From the evidence above, the legend of Pesky and his pole may be partially accurate and partially a myth. Maybe Pesky hit many foul balls down the right field line that were almost home runs -- and that added to the legend in the mind of people like Parnell? Perhaps, but in my recollection, no one has ever mentioned his propensity to hit foul balls down the line. It is always home runs -- and home runs only.

But none of this should detract from what Pesky has done for the Red Sox organization over the last six decades. I'm glad the club is willing to bend its strict (and quite possibly outdated) rules regarding retired numbers, because if anyone deserves the honor, it's John Michael Paveskovich.

21 comments:

Jere said...

The '46 opening day HR was in the eighth, according to articles I'm seeing on line. One article says "Pesky's four-master went into the left field stands near the foul pole." I have to believe they meant right field, as there were no Monster Seats back then--the only fair stands near a pole were in RF.

In the '46 WS, one article about Game 5 at Fenway says "Johnny Pesky sent the next one 'zooming down the right field foul line only to see it curve outside f, at the foul pole." Interesting that this foul ball was mentioned in an article--maybe it was memorable enough to help the legend along. (Don't know why that "f" is there--must be words missing.)

I also found out his first hit of that WS was down the third base line.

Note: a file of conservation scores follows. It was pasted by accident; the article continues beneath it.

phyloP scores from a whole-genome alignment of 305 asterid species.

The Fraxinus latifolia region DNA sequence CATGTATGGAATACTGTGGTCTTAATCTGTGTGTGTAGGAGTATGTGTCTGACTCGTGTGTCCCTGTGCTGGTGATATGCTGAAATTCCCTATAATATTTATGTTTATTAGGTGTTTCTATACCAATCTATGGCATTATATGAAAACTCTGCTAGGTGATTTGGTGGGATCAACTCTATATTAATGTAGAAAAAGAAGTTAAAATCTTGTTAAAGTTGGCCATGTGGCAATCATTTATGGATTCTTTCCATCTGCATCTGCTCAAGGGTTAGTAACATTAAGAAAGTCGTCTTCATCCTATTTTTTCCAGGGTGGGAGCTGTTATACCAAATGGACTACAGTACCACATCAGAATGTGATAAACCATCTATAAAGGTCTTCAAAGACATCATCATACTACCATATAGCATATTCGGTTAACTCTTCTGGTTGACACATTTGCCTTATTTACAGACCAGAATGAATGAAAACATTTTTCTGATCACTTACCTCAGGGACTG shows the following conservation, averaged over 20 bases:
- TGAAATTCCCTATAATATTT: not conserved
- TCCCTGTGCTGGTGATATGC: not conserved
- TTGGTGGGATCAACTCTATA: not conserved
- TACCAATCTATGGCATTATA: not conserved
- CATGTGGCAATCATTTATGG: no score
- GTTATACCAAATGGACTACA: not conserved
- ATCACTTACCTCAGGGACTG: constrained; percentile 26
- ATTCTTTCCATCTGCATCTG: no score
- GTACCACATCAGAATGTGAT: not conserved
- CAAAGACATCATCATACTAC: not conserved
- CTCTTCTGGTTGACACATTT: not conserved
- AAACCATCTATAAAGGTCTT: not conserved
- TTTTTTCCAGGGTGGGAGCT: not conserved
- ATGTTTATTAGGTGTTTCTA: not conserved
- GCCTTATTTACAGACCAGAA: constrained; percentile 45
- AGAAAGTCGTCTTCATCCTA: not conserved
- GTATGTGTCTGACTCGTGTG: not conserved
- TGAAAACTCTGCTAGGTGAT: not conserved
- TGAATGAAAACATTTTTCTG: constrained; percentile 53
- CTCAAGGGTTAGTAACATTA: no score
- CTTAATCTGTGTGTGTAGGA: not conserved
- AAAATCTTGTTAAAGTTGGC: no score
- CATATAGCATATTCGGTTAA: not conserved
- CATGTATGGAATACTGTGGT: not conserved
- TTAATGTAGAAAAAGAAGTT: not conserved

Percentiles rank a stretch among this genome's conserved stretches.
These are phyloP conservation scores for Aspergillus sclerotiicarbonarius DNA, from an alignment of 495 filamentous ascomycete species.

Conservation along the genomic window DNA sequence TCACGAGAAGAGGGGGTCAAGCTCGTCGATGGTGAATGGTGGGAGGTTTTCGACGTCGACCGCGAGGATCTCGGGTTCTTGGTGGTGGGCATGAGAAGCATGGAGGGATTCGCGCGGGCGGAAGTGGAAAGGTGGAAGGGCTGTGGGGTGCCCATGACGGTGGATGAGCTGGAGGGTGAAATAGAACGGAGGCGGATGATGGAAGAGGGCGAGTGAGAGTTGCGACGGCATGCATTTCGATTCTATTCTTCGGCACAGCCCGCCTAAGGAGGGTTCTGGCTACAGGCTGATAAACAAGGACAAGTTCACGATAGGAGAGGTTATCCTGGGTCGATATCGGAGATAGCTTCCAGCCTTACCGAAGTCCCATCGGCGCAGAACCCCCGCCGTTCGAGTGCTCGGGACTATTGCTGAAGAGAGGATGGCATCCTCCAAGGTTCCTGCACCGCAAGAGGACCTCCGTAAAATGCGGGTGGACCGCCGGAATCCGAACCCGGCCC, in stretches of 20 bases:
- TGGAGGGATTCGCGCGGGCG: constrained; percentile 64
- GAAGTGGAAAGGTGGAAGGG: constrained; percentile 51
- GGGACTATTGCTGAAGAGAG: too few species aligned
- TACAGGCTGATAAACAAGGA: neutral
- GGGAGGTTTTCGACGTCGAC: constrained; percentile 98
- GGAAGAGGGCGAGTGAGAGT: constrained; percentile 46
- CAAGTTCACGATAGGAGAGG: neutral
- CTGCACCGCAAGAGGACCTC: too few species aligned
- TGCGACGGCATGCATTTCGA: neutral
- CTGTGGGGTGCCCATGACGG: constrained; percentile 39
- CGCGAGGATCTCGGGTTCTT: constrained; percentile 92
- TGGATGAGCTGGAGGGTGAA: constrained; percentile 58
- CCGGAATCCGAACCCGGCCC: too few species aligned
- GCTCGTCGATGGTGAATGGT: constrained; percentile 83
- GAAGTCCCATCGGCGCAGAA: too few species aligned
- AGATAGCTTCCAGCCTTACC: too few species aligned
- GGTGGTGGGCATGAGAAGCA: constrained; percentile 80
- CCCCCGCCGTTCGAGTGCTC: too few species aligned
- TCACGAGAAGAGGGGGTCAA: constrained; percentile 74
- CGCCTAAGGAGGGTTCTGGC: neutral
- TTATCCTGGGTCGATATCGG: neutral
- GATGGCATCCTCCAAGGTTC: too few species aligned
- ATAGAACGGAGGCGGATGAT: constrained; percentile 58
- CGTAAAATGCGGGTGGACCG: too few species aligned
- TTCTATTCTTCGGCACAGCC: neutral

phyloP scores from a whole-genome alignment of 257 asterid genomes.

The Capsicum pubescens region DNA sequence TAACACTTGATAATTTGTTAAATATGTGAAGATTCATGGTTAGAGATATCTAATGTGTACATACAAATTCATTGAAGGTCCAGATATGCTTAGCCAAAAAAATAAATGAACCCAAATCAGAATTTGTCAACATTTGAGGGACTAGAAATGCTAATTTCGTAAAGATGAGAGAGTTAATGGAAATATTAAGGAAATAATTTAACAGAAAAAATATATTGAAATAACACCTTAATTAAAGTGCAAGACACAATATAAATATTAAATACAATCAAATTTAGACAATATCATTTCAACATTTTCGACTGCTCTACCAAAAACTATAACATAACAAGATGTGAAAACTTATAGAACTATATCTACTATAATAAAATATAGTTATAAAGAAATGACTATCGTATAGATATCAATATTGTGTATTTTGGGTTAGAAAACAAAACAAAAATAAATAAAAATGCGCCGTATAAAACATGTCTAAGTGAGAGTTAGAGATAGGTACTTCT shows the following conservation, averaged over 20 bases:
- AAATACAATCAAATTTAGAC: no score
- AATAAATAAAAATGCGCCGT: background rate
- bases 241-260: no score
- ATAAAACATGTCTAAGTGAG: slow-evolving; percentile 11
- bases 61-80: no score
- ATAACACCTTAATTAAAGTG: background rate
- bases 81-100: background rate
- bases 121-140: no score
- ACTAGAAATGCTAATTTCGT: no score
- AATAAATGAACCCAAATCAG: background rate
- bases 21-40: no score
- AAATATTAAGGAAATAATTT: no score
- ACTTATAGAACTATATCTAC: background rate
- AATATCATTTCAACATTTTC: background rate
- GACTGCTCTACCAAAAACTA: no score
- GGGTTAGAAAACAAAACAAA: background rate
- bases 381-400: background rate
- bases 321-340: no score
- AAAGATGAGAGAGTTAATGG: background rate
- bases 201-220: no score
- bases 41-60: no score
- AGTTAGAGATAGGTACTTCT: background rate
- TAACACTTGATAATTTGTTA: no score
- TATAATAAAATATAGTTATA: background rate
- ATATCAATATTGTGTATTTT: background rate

And Ken Coleman wasn't there till '66. So that incident would've been '66-'68. Then again, Pesky replaced Parnell in the booth in '69--why would all four have been in the booth together? Maybe at the end of '68, they were introducing Pesky for next year/saying farewell to Parnell?

FenFan said...

Nice work, redsock!... and you tie it up well by saying that, regardless of the truth, Johnny Pesky has been a dedicated employee of the Red Sox for nearly sixty years and it's a fitting tribute beyond what has already been done.

mugro said...

Redsock, this wonderful article is but one example of why you win awards for this blog and why I can't wait to read it every day.

Great job, and fascinating stuff!!

Also, congratulations to Johnny Pesky for his lifetime of service to the Boston Red Sox!

James said...

Fantastic work!

I remember reading somewhere that it was at first kind of a lighthearted jab at Pesky, i.e., "the only way he'll ever hit a homerun is to wrap it around that pole."

But I have no idea where I read that.

Amy said...

Great post, Allan. I had always wondered about the facts behind the pole stories.

So what are the Red Sox official rules for retiring numbers?

redsock said...

Herald: "According to the team source, the Red Sox have long debated changing the standards a player must reach in order to have his number retired. The current policy, put in place by the previous ownership, holds that a player must be enshrined in the National Baseball Hall of Fame, have played at least 10 years with the Red Sox, and have finished his career with the club."

redsock said...

Pesky never said he was in the booth, just that Parnell said it while he (Parnell) was in the booth.

I remember reading somewhere that it was at first kind of a lighthearted jab at Pesky, i.e., "the only way he'll ever hit a homerun is to wrap it around that pole."

It certainly could have started that way.

I knew I had read that stuff about the microfilm awhile ago, but could not remember where. It was quite a long search until I found out it was in that Neyer book.

redsock said...

Speaking of Neyer, his latest book (Big Book of Baseball Legends) is full of this sort of thing. Recounts an oft-told story and then checks out the details of it.

Neyer used to do that in some of the old Bill James Abstracts (they were called "tracers" back then, when Neyer was James's assistant). I loved them then -- and can't wait to read the new book.

White said...

I remember my mother complaining about Pesky hitting foul ball after foul ball. Not being a patient women, she wasn't his biggest fan. But that could be part of why the pole is named after him.